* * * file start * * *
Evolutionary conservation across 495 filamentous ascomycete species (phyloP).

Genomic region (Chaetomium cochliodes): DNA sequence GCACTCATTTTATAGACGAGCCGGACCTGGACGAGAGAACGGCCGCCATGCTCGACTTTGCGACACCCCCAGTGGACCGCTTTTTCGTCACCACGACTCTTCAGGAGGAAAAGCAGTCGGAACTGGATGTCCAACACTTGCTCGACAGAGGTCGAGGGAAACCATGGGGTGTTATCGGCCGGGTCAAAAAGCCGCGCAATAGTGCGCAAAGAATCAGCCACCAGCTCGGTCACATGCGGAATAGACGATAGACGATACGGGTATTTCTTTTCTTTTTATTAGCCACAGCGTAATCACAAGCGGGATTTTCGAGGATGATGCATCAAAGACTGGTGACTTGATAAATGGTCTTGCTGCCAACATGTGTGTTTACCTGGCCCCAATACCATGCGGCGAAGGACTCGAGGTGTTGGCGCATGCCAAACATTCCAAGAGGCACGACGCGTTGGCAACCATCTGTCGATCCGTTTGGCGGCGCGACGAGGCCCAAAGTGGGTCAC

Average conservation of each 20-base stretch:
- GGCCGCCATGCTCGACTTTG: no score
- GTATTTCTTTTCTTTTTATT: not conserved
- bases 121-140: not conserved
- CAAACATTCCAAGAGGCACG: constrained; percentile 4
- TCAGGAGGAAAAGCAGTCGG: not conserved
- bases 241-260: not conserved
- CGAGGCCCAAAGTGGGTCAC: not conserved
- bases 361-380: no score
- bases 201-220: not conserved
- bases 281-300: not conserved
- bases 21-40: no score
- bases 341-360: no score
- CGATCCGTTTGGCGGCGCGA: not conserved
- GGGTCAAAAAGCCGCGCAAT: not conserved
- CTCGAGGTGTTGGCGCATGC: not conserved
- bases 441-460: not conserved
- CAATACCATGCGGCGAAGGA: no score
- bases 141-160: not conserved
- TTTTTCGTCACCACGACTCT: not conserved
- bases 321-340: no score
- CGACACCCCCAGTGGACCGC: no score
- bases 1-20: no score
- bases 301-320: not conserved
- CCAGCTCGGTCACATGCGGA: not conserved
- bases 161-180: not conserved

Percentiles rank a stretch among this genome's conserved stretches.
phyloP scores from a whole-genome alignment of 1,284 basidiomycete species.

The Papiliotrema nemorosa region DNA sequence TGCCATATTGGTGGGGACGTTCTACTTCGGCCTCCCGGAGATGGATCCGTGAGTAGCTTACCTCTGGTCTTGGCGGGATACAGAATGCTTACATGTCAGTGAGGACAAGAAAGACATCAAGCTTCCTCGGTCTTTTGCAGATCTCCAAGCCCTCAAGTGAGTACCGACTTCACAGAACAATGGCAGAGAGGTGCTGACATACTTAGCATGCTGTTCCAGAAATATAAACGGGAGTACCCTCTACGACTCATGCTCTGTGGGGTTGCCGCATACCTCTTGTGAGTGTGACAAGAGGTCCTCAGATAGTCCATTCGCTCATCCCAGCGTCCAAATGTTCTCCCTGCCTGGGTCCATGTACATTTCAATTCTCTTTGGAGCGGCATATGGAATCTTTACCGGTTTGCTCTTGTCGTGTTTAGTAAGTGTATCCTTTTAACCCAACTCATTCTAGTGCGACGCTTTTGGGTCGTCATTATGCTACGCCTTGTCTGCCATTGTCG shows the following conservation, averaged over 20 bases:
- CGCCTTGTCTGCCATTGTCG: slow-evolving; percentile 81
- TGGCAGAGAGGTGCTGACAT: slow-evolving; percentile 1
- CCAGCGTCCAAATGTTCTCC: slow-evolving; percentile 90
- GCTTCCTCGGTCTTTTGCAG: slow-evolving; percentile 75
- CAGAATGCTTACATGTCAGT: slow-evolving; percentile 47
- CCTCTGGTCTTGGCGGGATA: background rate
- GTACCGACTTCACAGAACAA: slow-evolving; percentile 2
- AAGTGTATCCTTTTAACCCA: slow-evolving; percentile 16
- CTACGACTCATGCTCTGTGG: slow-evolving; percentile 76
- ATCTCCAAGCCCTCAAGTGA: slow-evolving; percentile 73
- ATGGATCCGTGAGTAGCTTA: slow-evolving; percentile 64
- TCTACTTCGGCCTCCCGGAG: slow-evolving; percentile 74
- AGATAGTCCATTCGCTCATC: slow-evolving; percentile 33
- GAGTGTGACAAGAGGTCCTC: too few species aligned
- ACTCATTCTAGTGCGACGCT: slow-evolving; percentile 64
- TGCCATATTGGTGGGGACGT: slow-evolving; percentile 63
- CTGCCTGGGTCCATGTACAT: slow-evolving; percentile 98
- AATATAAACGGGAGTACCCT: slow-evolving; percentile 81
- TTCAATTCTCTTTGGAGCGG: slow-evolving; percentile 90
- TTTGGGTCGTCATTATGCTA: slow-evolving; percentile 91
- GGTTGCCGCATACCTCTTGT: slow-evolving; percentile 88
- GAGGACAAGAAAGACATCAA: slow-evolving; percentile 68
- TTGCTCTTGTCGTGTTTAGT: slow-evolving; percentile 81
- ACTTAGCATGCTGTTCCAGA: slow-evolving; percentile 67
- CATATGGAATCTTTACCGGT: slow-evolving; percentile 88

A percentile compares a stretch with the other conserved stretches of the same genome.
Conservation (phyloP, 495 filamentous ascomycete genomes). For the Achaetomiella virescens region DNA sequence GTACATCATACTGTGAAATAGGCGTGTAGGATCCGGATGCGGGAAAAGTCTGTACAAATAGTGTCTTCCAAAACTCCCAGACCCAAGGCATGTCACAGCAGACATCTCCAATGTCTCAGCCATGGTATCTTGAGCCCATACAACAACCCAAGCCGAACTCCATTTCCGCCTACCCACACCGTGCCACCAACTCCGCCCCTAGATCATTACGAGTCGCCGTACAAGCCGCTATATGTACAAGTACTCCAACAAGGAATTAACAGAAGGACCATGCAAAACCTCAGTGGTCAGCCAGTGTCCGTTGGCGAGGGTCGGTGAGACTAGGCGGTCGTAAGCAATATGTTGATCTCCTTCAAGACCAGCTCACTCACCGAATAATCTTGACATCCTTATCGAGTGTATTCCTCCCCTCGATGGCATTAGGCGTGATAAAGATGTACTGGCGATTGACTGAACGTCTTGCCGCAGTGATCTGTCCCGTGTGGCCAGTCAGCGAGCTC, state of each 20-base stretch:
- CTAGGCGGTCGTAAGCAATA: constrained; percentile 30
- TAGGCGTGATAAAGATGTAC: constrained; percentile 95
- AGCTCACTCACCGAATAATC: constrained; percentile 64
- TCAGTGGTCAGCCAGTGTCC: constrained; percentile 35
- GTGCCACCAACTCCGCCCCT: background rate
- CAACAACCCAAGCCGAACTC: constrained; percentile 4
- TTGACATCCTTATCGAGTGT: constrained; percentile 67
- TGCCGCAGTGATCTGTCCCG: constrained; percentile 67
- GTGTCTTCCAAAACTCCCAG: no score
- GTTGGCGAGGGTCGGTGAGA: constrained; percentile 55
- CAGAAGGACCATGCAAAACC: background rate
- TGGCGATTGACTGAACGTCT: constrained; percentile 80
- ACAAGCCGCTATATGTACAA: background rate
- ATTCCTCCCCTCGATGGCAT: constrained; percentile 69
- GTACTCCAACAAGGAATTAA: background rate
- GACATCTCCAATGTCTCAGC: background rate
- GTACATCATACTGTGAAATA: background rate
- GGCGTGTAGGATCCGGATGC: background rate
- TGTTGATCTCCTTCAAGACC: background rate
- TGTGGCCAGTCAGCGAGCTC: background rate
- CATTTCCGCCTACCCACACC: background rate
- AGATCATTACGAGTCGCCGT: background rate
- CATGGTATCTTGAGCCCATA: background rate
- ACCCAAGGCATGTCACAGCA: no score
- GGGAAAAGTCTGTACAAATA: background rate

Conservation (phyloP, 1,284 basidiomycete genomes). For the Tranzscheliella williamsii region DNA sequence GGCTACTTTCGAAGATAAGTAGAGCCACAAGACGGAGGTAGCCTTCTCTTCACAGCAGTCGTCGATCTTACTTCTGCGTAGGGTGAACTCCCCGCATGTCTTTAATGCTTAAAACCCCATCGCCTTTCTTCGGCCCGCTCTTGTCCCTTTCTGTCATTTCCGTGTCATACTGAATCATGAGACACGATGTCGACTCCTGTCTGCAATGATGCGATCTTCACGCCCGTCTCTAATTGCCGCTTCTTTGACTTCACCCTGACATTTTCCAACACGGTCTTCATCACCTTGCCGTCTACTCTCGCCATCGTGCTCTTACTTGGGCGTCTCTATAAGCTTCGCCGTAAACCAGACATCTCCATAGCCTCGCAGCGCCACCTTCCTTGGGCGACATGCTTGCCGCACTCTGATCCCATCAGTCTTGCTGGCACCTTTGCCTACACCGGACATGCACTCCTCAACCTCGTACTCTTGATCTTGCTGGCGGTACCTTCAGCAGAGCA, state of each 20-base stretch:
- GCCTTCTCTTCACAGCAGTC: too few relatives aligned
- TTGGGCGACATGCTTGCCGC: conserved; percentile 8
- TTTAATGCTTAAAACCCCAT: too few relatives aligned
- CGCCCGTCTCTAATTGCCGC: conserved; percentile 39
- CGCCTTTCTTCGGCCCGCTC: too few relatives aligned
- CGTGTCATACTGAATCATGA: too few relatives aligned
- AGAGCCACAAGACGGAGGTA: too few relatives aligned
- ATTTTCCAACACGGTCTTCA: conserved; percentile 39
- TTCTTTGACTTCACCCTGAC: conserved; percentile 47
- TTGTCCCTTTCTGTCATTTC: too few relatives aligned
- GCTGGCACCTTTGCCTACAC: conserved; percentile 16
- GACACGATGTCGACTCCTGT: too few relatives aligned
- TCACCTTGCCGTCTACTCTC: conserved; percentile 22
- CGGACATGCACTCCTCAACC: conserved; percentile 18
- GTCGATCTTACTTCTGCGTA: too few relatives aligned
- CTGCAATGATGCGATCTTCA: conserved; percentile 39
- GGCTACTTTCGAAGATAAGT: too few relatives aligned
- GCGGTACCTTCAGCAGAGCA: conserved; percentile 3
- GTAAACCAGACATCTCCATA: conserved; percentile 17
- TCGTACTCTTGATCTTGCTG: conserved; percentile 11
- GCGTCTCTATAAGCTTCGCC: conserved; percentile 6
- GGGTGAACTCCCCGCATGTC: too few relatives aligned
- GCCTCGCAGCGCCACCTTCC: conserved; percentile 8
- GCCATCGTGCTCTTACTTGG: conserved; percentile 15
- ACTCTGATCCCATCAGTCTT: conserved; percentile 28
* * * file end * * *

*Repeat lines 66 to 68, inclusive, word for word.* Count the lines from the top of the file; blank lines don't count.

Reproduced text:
- TGCCGCAGTGATCTGTCCCG: constrained; percentile 67
- GTGTCTTCCAAAACTCCCAG: no score
- GTTGGCGAGGGTCGGTGAGA: constrained; percentile 55